Umbra is just a made up word – One Flat Earther stated that in regards to lunar eclipses there is no such thing as an umbra, that they do not exist in nature. The very next morning after watching his video (being debunked), I went outside and saw umbras all around. Leaves from bushes cast shadows on the ground, and the leaves closest to the pavement of the street cast very well-defined shadows. However, the farther away the leaves were from the ground, the fuzzier their shadows became. A utility pole provided an excellent example. Where the pole was near to the ground, the shadow was sharply defined and there was a clear definition between sunlit pavement and shaded pavement. But as I followed the utility pole’s shadow up, the edges became softer, until finally the top of the pole was a barely discernable apparition of shade. Umbras do exist in nature.

Regarding lunar and solar eclipses, after moving to Japan I have had the fortune to see a few lunar eclipses and a couple of solar ones. Thanks to what we know of the spherical earth, the orbiting moon, and their movements in relation to the sun, the news can report exactly what time we will be able to see the moon and what position in the sky and how long the eclipse will last, to what degree, etc. This has been accurate each time. As a result, I was able to photograph the moon as the earth’s shadow covered it and also the sun as the moon moved across its face. According to models of the Flat Earth that I have seen, these views would be impossible. Of course, a lot of FEs just say that eclipses don’t happen, and one of them said, “It’s God’s moon so he can make any colour he likes,” in reference to the observation that the moon turns deep orange during an lunar eclipse. Not a scientific argument.

The Sun and Moon Orbit Above the Flat Earth Plane – There is an excellent video on YouTube showing how this would look if it were true. In the “documentary” called LEVEL, it is explained that the sun goes round the North Pole. We can only see the sun when it is illuminating our space on the surface of the earth. Otherwise, we stand in darkness and can’t see the sun because we are outside of its rays. As the sun moves across the sky, its apparent size changes, getting smaller in the afternoon as it approaches the horizon because it is moving away from us.

This is hogwash! This model does not work with what we actually see. In 35 years of photographing sunrises and sunsets on five continents and at various latitudes both North and South, I have never seen the sun get smaller as it sets. If anything, the sun may appear larger due to the lensing effect as the light must travel through more atmosphere when the sun is low on the horizon. Furthermore, in the LEVEL video where they use a flashlight over a flat map of the earth to demonstrate how the sun lights up the earth and how we can’t see the sun when we are in the unlit space, we can clearly see the light of the flashlight above the map. If this is because the sun is not actually like a flashlight and that was just what they used for the video, then what is the nature of the sun? What’s its shape? Is it a disk? An orb? A concave light source? A hole? How much energy does it radiate in order to heat the whole earth and how does it generate this energy?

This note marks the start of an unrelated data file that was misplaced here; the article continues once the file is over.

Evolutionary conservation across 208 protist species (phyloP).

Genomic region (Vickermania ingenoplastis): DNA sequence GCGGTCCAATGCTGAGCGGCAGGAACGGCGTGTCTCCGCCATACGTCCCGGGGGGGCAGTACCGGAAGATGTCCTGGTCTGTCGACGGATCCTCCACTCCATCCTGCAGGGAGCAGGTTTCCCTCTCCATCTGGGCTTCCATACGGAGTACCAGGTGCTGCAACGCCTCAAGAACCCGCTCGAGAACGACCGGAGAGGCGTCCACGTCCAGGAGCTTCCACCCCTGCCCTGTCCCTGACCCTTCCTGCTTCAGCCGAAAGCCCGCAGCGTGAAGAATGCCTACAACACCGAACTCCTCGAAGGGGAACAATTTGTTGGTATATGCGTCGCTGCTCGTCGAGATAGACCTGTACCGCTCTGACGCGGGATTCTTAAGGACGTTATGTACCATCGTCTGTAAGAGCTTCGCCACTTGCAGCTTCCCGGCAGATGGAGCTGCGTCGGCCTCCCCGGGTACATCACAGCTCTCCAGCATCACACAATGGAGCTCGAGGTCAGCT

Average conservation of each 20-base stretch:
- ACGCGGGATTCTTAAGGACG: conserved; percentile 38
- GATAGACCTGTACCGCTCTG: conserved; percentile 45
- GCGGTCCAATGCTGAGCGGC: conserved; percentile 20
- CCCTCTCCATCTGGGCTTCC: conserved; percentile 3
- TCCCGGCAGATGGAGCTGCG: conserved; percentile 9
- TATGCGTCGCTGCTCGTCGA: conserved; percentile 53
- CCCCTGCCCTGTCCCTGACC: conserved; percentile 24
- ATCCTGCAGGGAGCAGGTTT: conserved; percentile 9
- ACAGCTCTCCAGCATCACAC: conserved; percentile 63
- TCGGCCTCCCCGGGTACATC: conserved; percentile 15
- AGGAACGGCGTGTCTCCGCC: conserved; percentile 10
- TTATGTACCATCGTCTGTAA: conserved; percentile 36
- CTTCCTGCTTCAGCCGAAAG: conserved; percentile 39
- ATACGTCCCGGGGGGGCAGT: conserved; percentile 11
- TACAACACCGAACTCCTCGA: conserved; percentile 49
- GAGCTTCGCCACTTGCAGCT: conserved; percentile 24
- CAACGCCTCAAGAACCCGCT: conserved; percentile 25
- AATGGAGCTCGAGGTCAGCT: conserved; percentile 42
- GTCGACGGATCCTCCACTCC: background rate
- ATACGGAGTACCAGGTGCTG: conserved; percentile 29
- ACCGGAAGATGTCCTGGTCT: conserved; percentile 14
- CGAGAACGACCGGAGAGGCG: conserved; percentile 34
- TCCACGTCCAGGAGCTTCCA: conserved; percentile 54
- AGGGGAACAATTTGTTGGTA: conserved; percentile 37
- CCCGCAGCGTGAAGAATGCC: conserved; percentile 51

The sun cannot be a disk because we can stand anywhere on the surface of the earth during any time of the day and see the sun as a disk. All observers can’t be seeing a disk. Only those directly below at noon would see a disk. The rest would see various thicknesses of an oval. If the sun is an orb, then yes, the size would appear to change as it crosses the sky. But this doesn’t happen.

What distance is the sun from the surface of the earth? One man said we can triangulate crepuscular rays to find the distance of the sun from the earth because crepuscular rays shine down at different angles. By this reasoning, we can triangulate railway rails to find out at which point the rails will meet in the distance. Or when standing beneath a skyscraper with parallel sides, we can triangulate the apparent converging sides of the building to find the what height of the structure would be if it were high enough for its sides to meet.

I don’t mind that these people ask questions and try to come up with answers. But the research has already been done. We know the answers. They just refuse to accept them for some reason and then make up their own models which just don’t match reality.

Let’s say the sun actually does shine down on the earth like a flashlight from above and we stand in a pool of light in the daytime while the other unlit parts experience night. As the sun approaches and morning dawns, that pool of light should come creeping across the land, much like how the shadow of a cloud passing before the sun comes creeping. If I am standing facing this approaching light and a tall mountain is behind me, then I should receive the light first, and the edge of the pool of light will climb up the bottom of the mountain and illuminate the peak last. But that is not what happens.